“When you change the vision of our young people, you change the thought process. Eventually it changes the heart, which ultimately changes their lives, and they become the change we need in the world.”

    10:30am – 11:15am Break

    • Share, interact, explore art, technology at TEDxLabs

    11:15am – 12:30pm Session Two

    • Karl Gude – Infographics & Social Media Instructor – Michigan State University.
    • Paul Savage – CEO – Nextek Power Systems.
    • Will Smidlein – Boy Wonder – Null Fear.

      13-year-old web developer and entrepreneur “child prodigy.”

      • Music by Joybox Express.


      • Dianne Marsh – President – SRT Solutions.
      • Jessica Care Moore – Founder – Moore Black Press.
      • Stephen Clark – Interactive Anchor/Journalist – WXYZ-TV Channel 7.

      12:30pm – 2:00pm Lunch Break

      • Share, interact, explore art, technology at TEDxLabs Shades will be creating a mural in the courtyard.
      • Performances by Cirque Amongus.

        2:00pm – 3:45pm Session Three

        • Anuja Rajendra – Creator and CEO – BollyFit.
        • Kami Pothukuchi – Director of SEED Wayne – Wayne State University.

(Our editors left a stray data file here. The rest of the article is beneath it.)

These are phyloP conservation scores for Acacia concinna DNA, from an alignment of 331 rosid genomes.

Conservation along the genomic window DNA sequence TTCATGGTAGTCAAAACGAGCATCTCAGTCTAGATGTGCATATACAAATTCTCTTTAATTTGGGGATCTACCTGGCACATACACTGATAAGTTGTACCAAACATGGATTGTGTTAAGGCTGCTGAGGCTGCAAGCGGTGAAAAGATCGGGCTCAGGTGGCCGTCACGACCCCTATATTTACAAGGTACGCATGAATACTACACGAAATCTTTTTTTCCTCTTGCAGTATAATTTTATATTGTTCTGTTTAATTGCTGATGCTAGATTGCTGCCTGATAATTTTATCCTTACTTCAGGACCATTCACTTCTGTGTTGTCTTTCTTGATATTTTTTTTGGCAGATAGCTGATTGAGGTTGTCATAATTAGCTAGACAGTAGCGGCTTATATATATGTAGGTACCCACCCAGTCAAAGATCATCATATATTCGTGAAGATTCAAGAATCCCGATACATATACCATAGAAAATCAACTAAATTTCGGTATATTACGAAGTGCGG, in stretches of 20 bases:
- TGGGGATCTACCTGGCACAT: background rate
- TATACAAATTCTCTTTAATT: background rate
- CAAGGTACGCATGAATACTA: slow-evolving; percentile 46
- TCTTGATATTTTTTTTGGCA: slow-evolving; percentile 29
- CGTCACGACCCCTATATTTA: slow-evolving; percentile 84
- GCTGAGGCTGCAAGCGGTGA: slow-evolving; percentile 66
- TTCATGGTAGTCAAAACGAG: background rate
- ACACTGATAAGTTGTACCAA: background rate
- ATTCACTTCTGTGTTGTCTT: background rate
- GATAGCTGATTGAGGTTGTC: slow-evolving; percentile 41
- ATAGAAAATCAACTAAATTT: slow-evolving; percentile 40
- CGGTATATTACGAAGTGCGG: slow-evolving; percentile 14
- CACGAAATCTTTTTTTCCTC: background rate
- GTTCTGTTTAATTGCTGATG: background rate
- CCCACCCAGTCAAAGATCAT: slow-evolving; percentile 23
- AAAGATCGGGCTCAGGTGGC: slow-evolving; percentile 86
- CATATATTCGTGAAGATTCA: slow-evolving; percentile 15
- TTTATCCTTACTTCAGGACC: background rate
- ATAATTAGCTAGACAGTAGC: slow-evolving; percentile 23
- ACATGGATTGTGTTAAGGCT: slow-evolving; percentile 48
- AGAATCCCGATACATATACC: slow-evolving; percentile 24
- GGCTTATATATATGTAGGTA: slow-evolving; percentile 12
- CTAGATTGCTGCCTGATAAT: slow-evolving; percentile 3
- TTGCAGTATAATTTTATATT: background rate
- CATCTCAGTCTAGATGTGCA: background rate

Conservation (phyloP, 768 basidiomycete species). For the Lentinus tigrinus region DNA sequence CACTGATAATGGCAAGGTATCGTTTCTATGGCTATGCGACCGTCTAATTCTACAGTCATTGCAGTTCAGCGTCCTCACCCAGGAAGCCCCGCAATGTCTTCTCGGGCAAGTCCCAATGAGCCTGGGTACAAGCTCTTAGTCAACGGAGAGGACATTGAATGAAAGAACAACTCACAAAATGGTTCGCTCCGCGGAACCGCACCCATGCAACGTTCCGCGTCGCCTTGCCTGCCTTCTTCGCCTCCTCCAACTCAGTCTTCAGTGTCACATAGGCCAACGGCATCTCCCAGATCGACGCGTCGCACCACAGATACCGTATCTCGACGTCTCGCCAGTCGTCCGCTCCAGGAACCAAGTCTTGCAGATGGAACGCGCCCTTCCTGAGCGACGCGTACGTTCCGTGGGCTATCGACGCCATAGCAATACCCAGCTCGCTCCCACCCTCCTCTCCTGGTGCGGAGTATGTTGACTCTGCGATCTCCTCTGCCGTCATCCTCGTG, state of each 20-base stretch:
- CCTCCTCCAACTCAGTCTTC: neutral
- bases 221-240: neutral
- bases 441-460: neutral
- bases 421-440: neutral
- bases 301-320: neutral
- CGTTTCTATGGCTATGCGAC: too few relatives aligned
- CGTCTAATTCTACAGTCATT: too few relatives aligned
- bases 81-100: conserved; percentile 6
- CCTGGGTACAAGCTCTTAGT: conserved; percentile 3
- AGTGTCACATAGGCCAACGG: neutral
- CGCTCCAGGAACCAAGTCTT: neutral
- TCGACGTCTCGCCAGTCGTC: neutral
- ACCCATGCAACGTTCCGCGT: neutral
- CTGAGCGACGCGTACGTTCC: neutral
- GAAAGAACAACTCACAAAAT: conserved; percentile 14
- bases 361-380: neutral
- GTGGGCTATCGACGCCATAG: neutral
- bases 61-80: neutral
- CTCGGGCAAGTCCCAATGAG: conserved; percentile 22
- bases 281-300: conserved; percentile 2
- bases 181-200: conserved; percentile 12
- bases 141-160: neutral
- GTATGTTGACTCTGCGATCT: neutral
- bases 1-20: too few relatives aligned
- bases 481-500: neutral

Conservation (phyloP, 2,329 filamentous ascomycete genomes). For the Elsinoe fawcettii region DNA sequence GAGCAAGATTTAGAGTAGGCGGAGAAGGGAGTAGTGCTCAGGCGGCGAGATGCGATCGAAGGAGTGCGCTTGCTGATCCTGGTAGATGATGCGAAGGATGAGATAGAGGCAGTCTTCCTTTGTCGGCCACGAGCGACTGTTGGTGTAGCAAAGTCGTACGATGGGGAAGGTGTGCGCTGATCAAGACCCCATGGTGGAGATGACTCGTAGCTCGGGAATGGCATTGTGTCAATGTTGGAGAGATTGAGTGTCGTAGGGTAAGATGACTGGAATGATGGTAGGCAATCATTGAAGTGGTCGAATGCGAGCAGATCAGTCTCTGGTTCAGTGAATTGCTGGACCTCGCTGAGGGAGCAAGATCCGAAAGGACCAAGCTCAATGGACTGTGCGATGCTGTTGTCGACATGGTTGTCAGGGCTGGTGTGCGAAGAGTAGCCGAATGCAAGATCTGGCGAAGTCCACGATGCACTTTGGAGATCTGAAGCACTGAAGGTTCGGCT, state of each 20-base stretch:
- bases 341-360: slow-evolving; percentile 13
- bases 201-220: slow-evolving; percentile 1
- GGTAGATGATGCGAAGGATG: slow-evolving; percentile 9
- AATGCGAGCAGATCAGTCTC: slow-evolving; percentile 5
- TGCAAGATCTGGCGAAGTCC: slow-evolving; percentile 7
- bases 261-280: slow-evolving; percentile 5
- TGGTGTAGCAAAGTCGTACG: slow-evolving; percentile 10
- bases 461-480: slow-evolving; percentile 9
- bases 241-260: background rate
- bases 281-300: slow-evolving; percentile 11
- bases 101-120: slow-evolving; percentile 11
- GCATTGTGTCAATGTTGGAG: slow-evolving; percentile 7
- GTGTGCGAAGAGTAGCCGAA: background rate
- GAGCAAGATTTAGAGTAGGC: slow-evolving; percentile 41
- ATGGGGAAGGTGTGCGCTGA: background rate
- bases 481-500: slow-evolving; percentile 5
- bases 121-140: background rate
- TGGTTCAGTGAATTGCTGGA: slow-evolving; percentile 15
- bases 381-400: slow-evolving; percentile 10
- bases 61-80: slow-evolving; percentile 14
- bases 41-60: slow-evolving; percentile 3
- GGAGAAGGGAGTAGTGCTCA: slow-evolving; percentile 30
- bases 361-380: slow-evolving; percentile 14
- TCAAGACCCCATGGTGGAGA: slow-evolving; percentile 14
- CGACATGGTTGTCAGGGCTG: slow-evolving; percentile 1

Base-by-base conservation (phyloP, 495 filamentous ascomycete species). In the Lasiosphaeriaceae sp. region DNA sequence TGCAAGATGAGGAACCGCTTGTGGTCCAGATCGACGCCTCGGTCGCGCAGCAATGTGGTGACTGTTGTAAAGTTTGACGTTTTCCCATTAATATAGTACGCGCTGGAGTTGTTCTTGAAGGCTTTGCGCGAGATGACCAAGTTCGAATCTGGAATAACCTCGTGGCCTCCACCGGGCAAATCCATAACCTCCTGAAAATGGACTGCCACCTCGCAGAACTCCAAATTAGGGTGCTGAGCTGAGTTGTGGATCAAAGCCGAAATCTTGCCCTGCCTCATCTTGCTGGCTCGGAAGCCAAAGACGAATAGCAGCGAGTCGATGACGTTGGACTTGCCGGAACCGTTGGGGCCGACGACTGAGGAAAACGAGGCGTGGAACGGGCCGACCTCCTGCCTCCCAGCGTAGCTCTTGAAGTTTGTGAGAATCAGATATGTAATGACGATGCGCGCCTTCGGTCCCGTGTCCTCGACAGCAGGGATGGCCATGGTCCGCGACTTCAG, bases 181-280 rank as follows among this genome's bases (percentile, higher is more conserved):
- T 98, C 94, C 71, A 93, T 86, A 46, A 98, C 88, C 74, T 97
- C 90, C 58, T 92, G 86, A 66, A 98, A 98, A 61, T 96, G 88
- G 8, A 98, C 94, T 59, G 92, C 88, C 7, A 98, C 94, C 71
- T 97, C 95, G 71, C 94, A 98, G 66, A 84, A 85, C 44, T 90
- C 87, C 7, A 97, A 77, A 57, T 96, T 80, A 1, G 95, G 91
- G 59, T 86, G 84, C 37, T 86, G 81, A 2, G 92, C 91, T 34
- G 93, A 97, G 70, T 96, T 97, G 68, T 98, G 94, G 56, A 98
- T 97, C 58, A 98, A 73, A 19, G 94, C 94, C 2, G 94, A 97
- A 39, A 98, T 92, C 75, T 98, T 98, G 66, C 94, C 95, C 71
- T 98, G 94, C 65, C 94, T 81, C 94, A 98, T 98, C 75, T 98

• Jerry Paffendorf & Mary Lorene Carter – Founders – LOVELAND.


          • Herman Moore – Entrepreneur & Hall of Famer.
          • Music by DJ Primeminister.
          • Jim Scapa – CEO – Altair Engineering.
          • Paul Nielsen – Founder – Wunderground Magic.
          • Steve Kahn – Director Math Corps – Wayne State University.
          Professor Steve Kahn is the Director of the WSU Center for Excellence and Equity in Mathematics, a series of programs designed to produce success for Detroit students as they pursue their education from elementary and middle school through high school and college. Built by Dr. Kahn, the two cornerstone programs of the Center, the WSU Math Corps at the middle and high school levels and the WSU Emerging Scholars Program at the college level, have received not only local, but national recognition for their dramatic results. Professor Kahn has received many honors and awards for teaching, as well as for his work in support of the Detroit Public Schools and the students of Detroit. Most recently, the Michigan Section of the Mathematical Association of America awarded him the prestigious 2003 Distinguished College or University Teaching Award. A part of the Wayne State faculty since 1981, Dr. Kahn holds a B.S. in Mathematics from SUNY, and M.A. and Ph.D. degrees in Mathematics from the University of Maryland.

          3:45pm – 4:30pm Break

          • Share, interact, explore art, technology at TEDxLabs.